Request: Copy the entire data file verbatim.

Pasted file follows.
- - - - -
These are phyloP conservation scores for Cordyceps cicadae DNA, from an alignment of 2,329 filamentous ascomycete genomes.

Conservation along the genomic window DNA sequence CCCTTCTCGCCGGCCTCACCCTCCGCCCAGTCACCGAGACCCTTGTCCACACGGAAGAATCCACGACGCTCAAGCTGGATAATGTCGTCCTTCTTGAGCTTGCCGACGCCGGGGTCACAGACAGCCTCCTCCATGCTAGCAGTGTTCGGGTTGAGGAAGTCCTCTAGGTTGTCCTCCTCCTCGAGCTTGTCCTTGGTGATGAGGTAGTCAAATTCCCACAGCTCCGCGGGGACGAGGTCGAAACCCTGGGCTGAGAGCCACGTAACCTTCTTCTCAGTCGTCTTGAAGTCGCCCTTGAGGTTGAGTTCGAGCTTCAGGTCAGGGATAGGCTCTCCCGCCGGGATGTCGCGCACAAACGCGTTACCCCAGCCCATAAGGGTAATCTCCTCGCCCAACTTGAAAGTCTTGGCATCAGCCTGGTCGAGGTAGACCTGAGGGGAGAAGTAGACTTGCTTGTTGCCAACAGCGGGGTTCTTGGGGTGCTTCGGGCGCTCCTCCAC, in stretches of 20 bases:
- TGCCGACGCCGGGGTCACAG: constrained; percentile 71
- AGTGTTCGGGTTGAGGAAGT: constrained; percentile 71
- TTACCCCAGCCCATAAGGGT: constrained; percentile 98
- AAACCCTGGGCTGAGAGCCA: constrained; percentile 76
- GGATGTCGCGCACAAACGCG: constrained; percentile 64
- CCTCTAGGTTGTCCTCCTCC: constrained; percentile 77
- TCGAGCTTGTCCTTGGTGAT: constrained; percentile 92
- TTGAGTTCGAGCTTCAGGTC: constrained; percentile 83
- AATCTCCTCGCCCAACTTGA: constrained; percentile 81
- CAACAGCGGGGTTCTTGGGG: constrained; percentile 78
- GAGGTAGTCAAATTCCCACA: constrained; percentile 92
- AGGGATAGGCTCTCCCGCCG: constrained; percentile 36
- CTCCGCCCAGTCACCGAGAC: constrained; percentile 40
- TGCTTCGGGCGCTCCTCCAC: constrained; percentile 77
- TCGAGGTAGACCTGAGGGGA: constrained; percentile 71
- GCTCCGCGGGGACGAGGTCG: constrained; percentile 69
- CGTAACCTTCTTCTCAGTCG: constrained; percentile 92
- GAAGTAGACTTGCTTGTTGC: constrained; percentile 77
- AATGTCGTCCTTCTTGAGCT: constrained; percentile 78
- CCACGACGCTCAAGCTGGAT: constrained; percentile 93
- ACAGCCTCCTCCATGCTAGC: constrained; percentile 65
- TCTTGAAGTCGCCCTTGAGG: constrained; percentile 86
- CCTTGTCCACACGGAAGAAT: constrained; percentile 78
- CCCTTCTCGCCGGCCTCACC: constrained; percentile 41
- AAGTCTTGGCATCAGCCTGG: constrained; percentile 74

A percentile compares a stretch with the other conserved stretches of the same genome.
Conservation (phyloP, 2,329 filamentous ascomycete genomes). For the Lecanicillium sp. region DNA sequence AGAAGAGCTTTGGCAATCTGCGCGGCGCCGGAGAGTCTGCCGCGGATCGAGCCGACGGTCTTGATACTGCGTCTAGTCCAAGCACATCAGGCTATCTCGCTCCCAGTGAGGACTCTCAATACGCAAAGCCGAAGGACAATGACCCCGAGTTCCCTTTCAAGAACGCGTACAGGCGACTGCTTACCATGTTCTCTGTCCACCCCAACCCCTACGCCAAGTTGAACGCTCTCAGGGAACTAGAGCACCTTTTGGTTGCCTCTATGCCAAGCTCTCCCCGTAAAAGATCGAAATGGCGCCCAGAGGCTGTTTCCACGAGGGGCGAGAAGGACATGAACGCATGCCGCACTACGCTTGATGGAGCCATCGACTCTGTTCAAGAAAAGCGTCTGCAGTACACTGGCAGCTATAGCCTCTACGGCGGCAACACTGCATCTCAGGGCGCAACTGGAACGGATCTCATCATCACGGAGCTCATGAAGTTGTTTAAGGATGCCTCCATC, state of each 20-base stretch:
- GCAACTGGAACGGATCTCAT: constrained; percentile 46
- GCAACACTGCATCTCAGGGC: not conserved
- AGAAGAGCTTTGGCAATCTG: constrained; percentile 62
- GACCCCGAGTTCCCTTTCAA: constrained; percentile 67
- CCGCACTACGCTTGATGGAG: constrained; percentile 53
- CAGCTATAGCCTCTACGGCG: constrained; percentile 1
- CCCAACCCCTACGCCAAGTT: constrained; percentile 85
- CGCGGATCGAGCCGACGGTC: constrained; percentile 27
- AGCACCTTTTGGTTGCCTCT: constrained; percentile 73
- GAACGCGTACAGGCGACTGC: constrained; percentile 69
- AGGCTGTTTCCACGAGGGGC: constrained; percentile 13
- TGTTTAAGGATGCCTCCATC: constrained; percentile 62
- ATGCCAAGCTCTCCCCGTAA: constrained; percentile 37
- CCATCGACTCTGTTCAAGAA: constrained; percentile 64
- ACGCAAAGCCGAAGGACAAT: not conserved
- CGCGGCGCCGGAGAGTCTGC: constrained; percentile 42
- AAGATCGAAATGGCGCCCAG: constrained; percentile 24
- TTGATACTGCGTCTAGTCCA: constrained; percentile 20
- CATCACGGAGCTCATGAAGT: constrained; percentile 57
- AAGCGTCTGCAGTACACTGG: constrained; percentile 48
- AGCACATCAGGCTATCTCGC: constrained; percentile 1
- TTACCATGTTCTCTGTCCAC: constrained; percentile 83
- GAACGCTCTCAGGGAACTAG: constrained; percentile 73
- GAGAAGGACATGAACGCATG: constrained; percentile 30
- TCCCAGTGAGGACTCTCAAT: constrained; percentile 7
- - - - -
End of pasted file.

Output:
These are phyloP conservation scores for Cordyceps cicadae DNA, from an alignment of 2,329 filamentous ascomycete genomes.

Conservation along the genomic window DNA sequence CCCTTCTCGCCGGCCTCACCCTCCGCCCAGTCACCGAGACCCTTGTCCACACGGAAGAATCCACGACGCTCAAGCTGGATAATGTCGTCCTTCTTGAGCTTGCCGACGCCGGGGTCACAGACAGCCTCCTCCATGCTAGCAGTGTTCGGGTTGAGGAAGTCCTCTAGGTTGTCCTCCTCCTCGAGCTTGTCCTTGGTGATGAGGTAGTCAAATTCCCACAGCTCCGCGGGGACGAGGTCGAAACCCTGGGCTGAGAGCCACGTAACCTTCTTCTCAGTCGTCTTGAAGTCGCCCTTGAGGTTGAGTTCGAGCTTCAGGTCAGGGATAGGCTCTCCCGCCGGGATGTCGCGCACAAACGCGTTACCCCAGCCCATAAGGGTAATCTCCTCGCCCAACTTGAAAGTCTTGGCATCAGCCTGGTCGAGGTAGACCTGAGGGGAGAAGTAGACTTGCTTGTTGCCAACAGCGGGGTTCTTGGGGTGCTTCGGGCGCTCCTCCAC, in stretches of 20 bases:
- TGCCGACGCCGGGGTCACAG: constrained; percentile 71
- AGTGTTCGGGTTGAGGAAGT: constrained; percentile 71
- TTACCCCAGCCCATAAGGGT: constrained; percentile 98
- AAACCCTGGGCTGAGAGCCA: constrained; percentile 76
- GGATGTCGCGCACAAACGCG: constrained; percentile 64
- CCTCTAGGTTGTCCTCCTCC: constrained; percentile 77
- TCGAGCTTGTCCTTGGTGAT: constrained; percentile 92
- TTGAGTTCGAGCTTCAGGTC: constrained; percentile 83
- AATCTCCTCGCCCAACTTGA: constrained; percentile 81
- CAACAGCGGGGTTCTTGGGG: constrained; percentile 78
- GAGGTAGTCAAATTCCCACA: constrained; percentile 92
- AGGGATAGGCTCTCCCGCCG: constrained; percentile 36
- CTCCGCCCAGTCACCGAGAC: constrained; percentile 40
- TGCTTCGGGCGCTCCTCCAC: constrained; percentile 77
- TCGAGGTAGACCTGAGGGGA: constrained; percentile 71
- GCTCCGCGGGGACGAGGTCG: constrained; percentile 69
- CGTAACCTTCTTCTCAGTCG: constrained; percentile 92
- GAAGTAGACTTGCTTGTTGC: constrained; percentile 77
- AATGTCGTCCTTCTTGAGCT: constrained; percentile 78
- CCACGACGCTCAAGCTGGAT: constrained; percentile 93
- ACAGCCTCCTCCATGCTAGC: constrained; percentile 65
- TCTTGAAGTCGCCCTTGAGG: constrained; percentile 86
- CCTTGTCCACACGGAAGAAT: constrained; percentile 78
- CCCTTCTCGCCGGCCTCACC: constrained; percentile 41
- AAGTCTTGGCATCAGCCTGG: constrained; percentile 74

A percentile compares a stretch with the other conserved stretches of the same genome.
Conservation (phyloP, 2,329 filamentous ascomycete genomes). For the Lecanicillium sp. region DNA sequence AGAAGAGCTTTGGCAATCTGCGCGGCGCCGGAGAGTCTGCCGCGGATCGAGCCGACGGTCTTGATACTGCGTCTAGTCCAAGCACATCAGGCTATCTCGCTCCCAGTGAGGACTCTCAATACGCAAAGCCGAAGGACAATGACCCCGAGTTCCCTTTCAAGAACGCGTACAGGCGACTGCTTACCATGTTCTCTGTCCACCCCAACCCCTACGCCAAGTTGAACGCTCTCAGGGAACTAGAGCACCTTTTGGTTGCCTCTATGCCAAGCTCTCCCCGTAAAAGATCGAAATGGCGCCCAGAGGCTGTTTCCACGAGGGGCGAGAAGGACATGAACGCATGCCGCACTACGCTTGATGGAGCCATCGACTCTGTTCAAGAAAAGCGTCTGCAGTACACTGGCAGCTATAGCCTCTACGGCGGCAACACTGCATCTCAGGGCGCAACTGGAACGGATCTCATCATCACGGAGCTCATGAAGTTGTTTAAGGATGCCTCCATC, state of each 20-base stretch:
- GCAACTGGAACGGATCTCAT: constrained; percentile 46
- GCAACACTGCATCTCAGGGC: not conserved
- AGAAGAGCTTTGGCAATCTG: constrained; percentile 62
- GACCCCGAGTTCCCTTTCAA: constrained; percentile 67
- CCGCACTACGCTTGATGGAG: constrained; percentile 53
- CAGCTATAGCCTCTACGGCG: constrained; percentile 1
- CCCAACCCCTACGCCAAGTT: constrained; percentile 85
- CGCGGATCGAGCCGACGGTC: constrained; percentile 27
- AGCACCTTTTGGTTGCCTCT: constrained; percentile 73
- GAACGCGTACAGGCGACTGC: constrained; percentile 69
- AGGCTGTTTCCACGAGGGGC: constrained; percentile 13
- TGTTTAAGGATGCCTCCATC: constrained; percentile 62
- ATGCCAAGCTCTCCCCGTAA: constrained; percentile 37
- CCATCGACTCTGTTCAAGAA: constrained; percentile 64
- ACGCAAAGCCGAAGGACAAT: not conserved
- CGCGGCGCCGGAGAGTCTGC: constrained; percentile 42
- AAGATCGAAATGGCGCCCAG: constrained; percentile 24
- TTGATACTGCGTCTAGTCCA: constrained; percentile 20
- CATCACGGAGCTCATGAAGT: constrained; percentile 57
- AAGCGTCTGCAGTACACTGG: constrained; percentile 48
- AGCACATCAGGCTATCTCGC: constrained; percentile 1
- TTACCATGTTCTCTGTCCAC: constrained; percentile 83
- GAACGCTCTCAGGGAACTAG: constrained; percentile 73
- GAGAAGGACATGAACGCATG: constrained; percentile 30
- TCCCAGTGAGGACTCTCAAT: constrained; percentile 7